In July of 2014, the City of Knoxville’s Office of Sustainability began a public participation process to clearly define and allow common urban agriculture practices within areas of Knoxville (see: City Seeks Input on Zoning Changes for Urban Gardens). In April of 2015, the Office of Sustainability unveiled a document detailing the proposed changes to enhance Knoxville’s urban food system. This document is available on their website at: Urban Agriculture Initiative – Zoning Ordinance Proposal [PDF]
The document outlines three phases. The first phase involves changes to the zoning ordinance to accommodate increasing interest in urban agriculture activities within the City of Knoxville. Over the last year, a proposal to amend the City of Knoxville Zoning Ordinance was drafted and it will come before the Knoxville-Knox County Metropolitan Planning Commission for recommendation on May 14th, 2015, and then it will move to Knoxville City Council for adoption. The proposed ordinance is also available on the City’s website at: Urban Agriculture Initiative – Zoning Amendments [PDF] The Knoxville-Knox County Food Policy Council has written a letter in support of the proposed urban agriculture amendments to the City’s zoning ordinance (To view this letter visit: Letter of Support – Food Policy Council – Urban Agriculture Zoning)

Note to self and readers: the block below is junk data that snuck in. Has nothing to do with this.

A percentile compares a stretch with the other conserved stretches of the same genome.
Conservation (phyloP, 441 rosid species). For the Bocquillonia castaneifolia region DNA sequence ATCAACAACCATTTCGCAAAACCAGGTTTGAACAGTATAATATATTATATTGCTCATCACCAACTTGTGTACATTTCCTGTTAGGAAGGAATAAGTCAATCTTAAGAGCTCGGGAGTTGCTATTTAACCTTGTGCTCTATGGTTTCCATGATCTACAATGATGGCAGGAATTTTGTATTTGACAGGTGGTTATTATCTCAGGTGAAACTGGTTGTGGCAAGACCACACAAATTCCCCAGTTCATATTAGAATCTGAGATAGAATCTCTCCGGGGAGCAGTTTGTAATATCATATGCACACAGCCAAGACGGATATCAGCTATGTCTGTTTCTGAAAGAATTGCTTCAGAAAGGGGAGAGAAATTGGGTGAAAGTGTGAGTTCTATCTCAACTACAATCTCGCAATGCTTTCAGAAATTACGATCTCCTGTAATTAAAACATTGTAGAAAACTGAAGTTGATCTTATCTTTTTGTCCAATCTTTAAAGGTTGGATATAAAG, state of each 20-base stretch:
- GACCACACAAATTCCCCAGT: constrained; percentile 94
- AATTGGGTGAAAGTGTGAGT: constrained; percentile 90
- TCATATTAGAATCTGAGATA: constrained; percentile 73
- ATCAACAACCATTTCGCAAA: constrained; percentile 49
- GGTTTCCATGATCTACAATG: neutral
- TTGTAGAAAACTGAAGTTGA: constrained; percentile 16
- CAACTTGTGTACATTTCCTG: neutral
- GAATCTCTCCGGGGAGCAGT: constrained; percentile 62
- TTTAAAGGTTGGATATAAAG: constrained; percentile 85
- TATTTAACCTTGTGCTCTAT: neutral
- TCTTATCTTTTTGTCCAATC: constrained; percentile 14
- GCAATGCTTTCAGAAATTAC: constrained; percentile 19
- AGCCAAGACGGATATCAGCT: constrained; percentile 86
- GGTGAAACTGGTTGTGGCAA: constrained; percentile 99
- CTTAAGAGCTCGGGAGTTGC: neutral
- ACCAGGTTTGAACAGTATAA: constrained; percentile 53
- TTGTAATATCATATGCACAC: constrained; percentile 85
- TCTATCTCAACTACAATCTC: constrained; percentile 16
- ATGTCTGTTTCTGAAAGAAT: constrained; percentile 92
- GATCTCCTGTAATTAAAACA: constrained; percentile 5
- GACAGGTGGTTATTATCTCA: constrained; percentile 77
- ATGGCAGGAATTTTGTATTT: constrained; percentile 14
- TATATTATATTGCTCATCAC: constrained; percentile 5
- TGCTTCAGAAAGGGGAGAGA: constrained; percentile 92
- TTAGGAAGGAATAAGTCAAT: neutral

Since just allowing residents more opportunities to grow food in the City won’t address all the challenges related to healthy, affordable food access, the second phase of the project will look at distribution issues within the local/regional food market. Barriers to getting local and regional food into grocery stores, restaurants, schools, hospitals and other institutions have been commonly noted in community conversations regarding the local food system. The second phase hopes to address these barriers to local/regional food market distribution efforts, as well as investigating the standards that would need to be developed to allow for some small-scale urban agriculture livestock practices, such as hens, goats and ducks. Phase 3 of the project will look at transforming city-owned vacant and blighted properties into spaces available for gardens and neighborhood assets.
If you have questions and/or would like clarification on any of the City’s proposals, please contact Brian Blackmon with the City of Knoxville’s Office of Sustainability at: bblackmon@cityofknoxville.
If you are interested in the upcoming zoning ordinance amendments and would like to attend the MPC hearing and/or email MPC Commissioners, please do so at: firstname.lastname@example.org and/or attend the meeting on Thursday, May 14th, 2015, at 1:30pm in the Main Assembly Room of the City-County Building at 400 W. Main Street, Knoxville, TN 37902